Does Diet Affect Your Child’s Behavior?

diet and ADHD, healthy diet linked to child's behavior, elimination diet for better behavior,
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I’m one of those annoying people.  I grow enough organic produce to put up hundreds of jars of home canned goods each year. I grind grain to make fresh flour, use coconut oil instead of canola, even make my own herbal tinctures. I was probably a little nutty about nutrition before I had kids. Believe me, I got a lot nuttier afterwards.

All of my health-foodie ways didn’t ward off my third child’s problems. He was born with a hole in his heart. Even after that was resolved he rarely seemed fully healthy. He had asthma, chronic skin irritations, an ever-stuffy nose, and low resistance to any passing germ. He never complained and his disposition was so sunny that we believed the doctors who told us there was no reason to worry. I reassured myself that his life was full of good food, wonderful experiences, and plenty of nurturing from our close extended family.

But that sunny disposition didn’t help when he started school. His kindergarten teacher said he was cheerful even when he preferred helping other kids to completing his own work.  It got worse. His first grade teacher complained that he was distracted, didn’t get his work done, and tended to sit with his hands folded over his head in a posture that enraged her. At her insistence we took him to a psychologist. He was diagnosed with ADD.

I was sure we could find a solution, maybe by further perfecting his already healthy diet. So we took him to a pediatric allergist for a series of skin tests. The outcome shocked us. My little boy reacted strongly to nearly everything I’d been feeding him. Worse, the doctor told us that our son’s breathing was dangerously impaired during and after the test, which indicated that his food allergies were serious. Final test results showed that my son was allergic to soy, to nearly a dozen fruits, and to every grain but rice. The foods I had long suspected, including chocolate and dairy, were not a problem at all. The doctor was so concerned by my son’s asthma flare up that he advised an elimination test to uncover additional food intolerances.

elimination diet, foods to help your child,
Wikimedia Commons

We went home with a long list of dietary and environmental allergens to avoid. My son’s dinner that night was a bowl of rice cereal. Ever the optimist, my son noted that he’d be happy to live on chocolate milk.

For decades experts have denounced any link between diet and behavior problems. They often poo poo’d a connection between common health problems and food as well. Back in the 1970’s, parents who insisted their children thrived on the Feingold Diet were told the evidence was entirely anecdotal. Studies that disproved diet and behavior links, despite questionable procedures, were widely publicized. One such study examined children’s reaction to food dyes. Both the experimental and control group of children were given beverages containing sweeteners and artificial flavoring, only the experimental group’s beverage also contained food dye. Both groups of children behaved similarly after the drink. Claims for a connection between diet and behavior were then denounced although press releases rarely mentioned how the tests were conducted.

Now scientific evidence is accumulating to prove what parents have suspected all along. Our children’s minds and bodies are built by what they eat. Some children (like mine) are much more sensitive than others. Previous studies have shown that even children who are not diagnosed with ADHD or other behavioral disorders react to drinks containing artificial color and sodium benzoate. Not just a mild reaction. They typically increase their activity levels by one-half to two-thirds, in league with their ADHD peers.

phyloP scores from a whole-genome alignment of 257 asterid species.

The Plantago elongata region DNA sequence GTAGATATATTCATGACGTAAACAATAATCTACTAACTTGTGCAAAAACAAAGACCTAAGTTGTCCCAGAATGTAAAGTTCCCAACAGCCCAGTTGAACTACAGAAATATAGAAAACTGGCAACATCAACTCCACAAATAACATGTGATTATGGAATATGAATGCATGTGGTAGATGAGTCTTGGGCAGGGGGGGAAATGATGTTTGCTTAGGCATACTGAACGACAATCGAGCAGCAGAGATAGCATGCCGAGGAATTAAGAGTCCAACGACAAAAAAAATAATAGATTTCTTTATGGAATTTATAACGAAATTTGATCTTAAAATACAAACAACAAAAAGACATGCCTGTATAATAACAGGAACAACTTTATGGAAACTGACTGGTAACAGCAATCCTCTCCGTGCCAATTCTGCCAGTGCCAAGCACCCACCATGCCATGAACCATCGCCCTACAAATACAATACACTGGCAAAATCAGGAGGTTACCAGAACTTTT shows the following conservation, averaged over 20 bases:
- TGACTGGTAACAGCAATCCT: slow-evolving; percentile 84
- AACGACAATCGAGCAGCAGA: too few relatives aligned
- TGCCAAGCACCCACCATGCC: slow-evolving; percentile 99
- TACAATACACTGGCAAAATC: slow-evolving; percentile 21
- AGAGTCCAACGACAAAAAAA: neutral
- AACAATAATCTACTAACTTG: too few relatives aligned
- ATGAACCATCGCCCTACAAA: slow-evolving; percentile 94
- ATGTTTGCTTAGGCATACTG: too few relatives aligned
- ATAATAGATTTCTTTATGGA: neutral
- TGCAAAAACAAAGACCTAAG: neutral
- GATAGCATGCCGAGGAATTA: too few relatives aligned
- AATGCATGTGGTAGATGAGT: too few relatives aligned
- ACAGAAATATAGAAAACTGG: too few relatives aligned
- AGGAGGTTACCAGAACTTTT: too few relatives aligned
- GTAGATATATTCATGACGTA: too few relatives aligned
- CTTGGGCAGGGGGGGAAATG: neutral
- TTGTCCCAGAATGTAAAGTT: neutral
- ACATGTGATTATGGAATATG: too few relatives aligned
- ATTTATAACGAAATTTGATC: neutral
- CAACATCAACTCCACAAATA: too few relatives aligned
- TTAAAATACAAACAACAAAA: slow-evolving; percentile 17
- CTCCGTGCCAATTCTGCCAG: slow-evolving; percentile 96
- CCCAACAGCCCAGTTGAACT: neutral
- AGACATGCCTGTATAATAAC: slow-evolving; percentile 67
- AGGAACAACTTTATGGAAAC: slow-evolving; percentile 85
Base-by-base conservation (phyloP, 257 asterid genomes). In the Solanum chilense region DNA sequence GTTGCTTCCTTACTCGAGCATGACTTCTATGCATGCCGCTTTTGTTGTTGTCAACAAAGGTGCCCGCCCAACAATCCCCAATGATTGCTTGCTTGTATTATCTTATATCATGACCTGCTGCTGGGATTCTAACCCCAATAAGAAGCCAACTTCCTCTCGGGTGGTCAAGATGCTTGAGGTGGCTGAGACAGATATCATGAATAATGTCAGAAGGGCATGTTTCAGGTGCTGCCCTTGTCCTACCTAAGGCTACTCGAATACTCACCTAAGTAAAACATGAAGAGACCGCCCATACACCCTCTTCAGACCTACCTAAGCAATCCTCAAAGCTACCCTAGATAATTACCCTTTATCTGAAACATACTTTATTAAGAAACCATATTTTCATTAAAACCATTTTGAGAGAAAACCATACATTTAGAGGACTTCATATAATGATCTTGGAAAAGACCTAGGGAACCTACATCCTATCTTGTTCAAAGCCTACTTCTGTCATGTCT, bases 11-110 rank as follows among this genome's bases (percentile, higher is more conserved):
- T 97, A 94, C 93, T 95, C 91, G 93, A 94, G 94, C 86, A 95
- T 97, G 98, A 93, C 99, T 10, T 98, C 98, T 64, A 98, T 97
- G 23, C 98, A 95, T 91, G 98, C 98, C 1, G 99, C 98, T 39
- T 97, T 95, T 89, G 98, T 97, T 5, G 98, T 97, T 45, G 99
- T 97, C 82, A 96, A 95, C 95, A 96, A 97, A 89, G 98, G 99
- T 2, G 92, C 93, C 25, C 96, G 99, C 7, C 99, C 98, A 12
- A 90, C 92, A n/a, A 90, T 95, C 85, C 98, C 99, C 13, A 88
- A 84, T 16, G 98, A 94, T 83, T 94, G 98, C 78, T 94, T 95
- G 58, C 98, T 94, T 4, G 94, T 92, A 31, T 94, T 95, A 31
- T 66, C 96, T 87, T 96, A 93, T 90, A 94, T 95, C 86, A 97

diet and behavior, ADHD and food allergies, food dye and impulse control disorders,
Wikimedia Commons

But everywhere our kids turn, marketers push processed and nutritionally devoid foods at them. In fact, more than a third of the calories U.S. children consume now come from junk food.  Is it worth fighting the battle against these overwhelming influences?

Certainly seems that way.

More and more data is piling up to prove the point. And it’s compelling. Research shows that a junk food diet is linked to a lower IQ and a greater likelihood of school failure.

And it’s not just junk food.

We might feed our kids the healthiest foods, but if they don’t tolerate these foods well chances are they will react. A new study took a close look at the way ADHD behavioral problems may be caused or accelerated by diet. One hundred children with ADHD symptoms, ages 4 to 8, took part. Fifty of the children and their parents were counseled about healthful diets. The other fifty children were put on diets limited to foods unlikely to cause reactions: rice, turkey, lamb, carrots, lettuce, pears, and other hypoallergenic items. By the study’s end the majority of the children on the limited diet showed significant improvement on a variety of behavioral ratings. Before the diet their symptoms put them in the moderate to severe range of ADHD, but diet intervention reduced to symptoms to those classified as mild or non-clinical.

That’s big news.

In my son’s case, changing his diet wasn’t easy. But we could see the difference in a week’s time. His stuffy nose cleared. The bumps on his skin smoothed out. And we discovered that he kept his arms folded over his head so often because it expanded his lungs and help him breathe, something he didn’t need to do as his asthma got better.

My son didn’t stick with all the new dietary limitations all the time, especially as he got older.

food intolerance and behavior, what you eat is how you behave,
Image: Bit of Earth Farm

A restricted diet wasn’t the whole answer. Together we learned that school wasn’t the right place for his particular gifts to flourish. Once we started homeschooling we were free to explore more natural learning. And without the pressure of cafeteria lunches, classroom snacks, and school parties it was much easier to feed him the foods his body tolerated well.

Including chocolate milk. Being the nut I am, I took even chocolate milk to the extreme. Now we have dairy cows.